Parliament has the Capacity to Limit its Privileges without Constitutional Amendment

The Ontario Court of Appeal, in the case of Alford v Canada (Attorney General) 2024 ONCA 306 recently confirmed the ability of Parliament to limit its privileges by legislation without necessitating a constitutional amendment.  The decision overturned a lower court ruling that found that since privileges were constitutional in nature, any changes required Parliament to go through the amending formula of the Constitution Act 1982 (2022 ONSC 2911 and blogpost ).

Like many western democracies, Canada was faced with developing a mechanism for Parliament to hold government to account for all matters, including national security, and also protecting against potential disclosure of serious national security information that could harm the security of the country or its citizens.  The solution settled on was the creation of a National Security and Intelligence Committee of Parliamentarians.   The Committee was not a committee of either House nor a joint committee.   It was established outside of Parliament as a way for the government to share sensitive information with parliamentarians, and to allow for reports to be prepared by the committee, vetted for potential damaging information, then tabled in Parliament.  One aspect of the Act that created the committee provided that parliamentarians were sworn to secrecy and that if they divulged certain information received as a member of the committee they could be prosecuted.  This included divulging the information in Parliament.  In short, members could not use the protection of parliamentary privilege as a defence.  By way of the provision, Parliament had limited an aspect of its privilege of freedom of speech, in a targeted way (only divulgation of specific information relating to names, intelligence sources, and “special operational information” could result in direct prosecution).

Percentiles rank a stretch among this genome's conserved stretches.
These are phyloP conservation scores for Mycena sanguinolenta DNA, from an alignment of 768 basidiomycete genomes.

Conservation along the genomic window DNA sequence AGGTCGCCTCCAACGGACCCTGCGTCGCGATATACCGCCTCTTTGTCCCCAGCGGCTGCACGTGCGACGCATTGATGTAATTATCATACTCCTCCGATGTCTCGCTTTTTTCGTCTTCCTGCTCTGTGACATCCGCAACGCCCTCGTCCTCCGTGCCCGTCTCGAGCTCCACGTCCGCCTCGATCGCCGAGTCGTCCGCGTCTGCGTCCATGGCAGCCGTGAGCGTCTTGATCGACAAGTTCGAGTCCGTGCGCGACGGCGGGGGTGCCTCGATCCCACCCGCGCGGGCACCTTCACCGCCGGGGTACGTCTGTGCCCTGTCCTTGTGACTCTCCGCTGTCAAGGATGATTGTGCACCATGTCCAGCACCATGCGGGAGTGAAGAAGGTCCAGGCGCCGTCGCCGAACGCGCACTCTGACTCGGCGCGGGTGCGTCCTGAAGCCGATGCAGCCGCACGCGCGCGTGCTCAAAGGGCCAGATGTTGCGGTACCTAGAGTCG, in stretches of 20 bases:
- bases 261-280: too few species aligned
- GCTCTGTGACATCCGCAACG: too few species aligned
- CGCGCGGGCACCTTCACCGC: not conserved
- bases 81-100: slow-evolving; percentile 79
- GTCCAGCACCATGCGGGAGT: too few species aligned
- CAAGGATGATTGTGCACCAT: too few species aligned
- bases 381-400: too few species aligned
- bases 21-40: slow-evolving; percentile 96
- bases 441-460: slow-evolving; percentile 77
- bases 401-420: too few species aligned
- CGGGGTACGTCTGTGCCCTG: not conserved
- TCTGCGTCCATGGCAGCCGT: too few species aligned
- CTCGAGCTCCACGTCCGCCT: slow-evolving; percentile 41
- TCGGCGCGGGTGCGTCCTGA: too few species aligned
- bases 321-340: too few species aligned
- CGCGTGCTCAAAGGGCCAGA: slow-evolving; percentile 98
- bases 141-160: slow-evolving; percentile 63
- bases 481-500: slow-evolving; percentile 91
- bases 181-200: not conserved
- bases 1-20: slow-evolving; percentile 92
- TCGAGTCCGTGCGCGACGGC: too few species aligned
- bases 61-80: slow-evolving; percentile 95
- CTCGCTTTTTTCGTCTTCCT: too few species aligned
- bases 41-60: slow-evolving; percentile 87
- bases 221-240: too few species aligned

Mr. Alford argued that the freedom of speech in Parliament was a fundamental constitutional principle underlying the entire Westminster system of government and that Parliament could only restrict its application through a formal constitutional amendment.  Although he was successful at the trial level, the Court of Appeal rejected his argument.

There were two bases for the Court of Appeal’s decision.  The first, and most succinct was that the Constitution Act, 1867 specifically allows for such legislated limits on privilege.  Section 18 of the Constitution Act, 1867 provides:

18 The privileges, immunities, and powers to be held, enjoyed, and exercised by the Senate and by the House of Commons, and by the members thereof respectively, shall be such as are from time to time defined by Act of the Parliament of Canada, but so that any Act of the Parliament of Canada defining such privileges, immunities, and powers shall not confer any privileges, immunities, or powers exceeding those at the passing of such Act held, enjoyed, and exercised by the Commons House of Parliament of the United Kingdom of Great Britain and Ireland, and by the members thereof.

The court found that, “[t]he language of s.18 plainly and unequivocally gives to Parliament the plenary and continuing legislative power to define parliamentary privileges, immunities and powers by way of duly enacted legislation…s.18 places no limit on how Parliament can “define” its privileges.” [para 43] The court went on to state that “s.18 applies to all parliamentary privileges” including those inherent in the role of Parliament, such as the fundamental principle of free speech.

The second, related reason articulated by the court was that one of the “fundamental organizing principles of the Canadian Constitution” is the independence of Parliament from the government and the courts.  Within this context it is “fundamental that Parliament control its own procedures”. [para 47]  Section 18 of the Constitution Act, 1867  is recognition of the independence of Parliament and its sole constitutional ability to determine how, when and if to limit or exercise its privileges.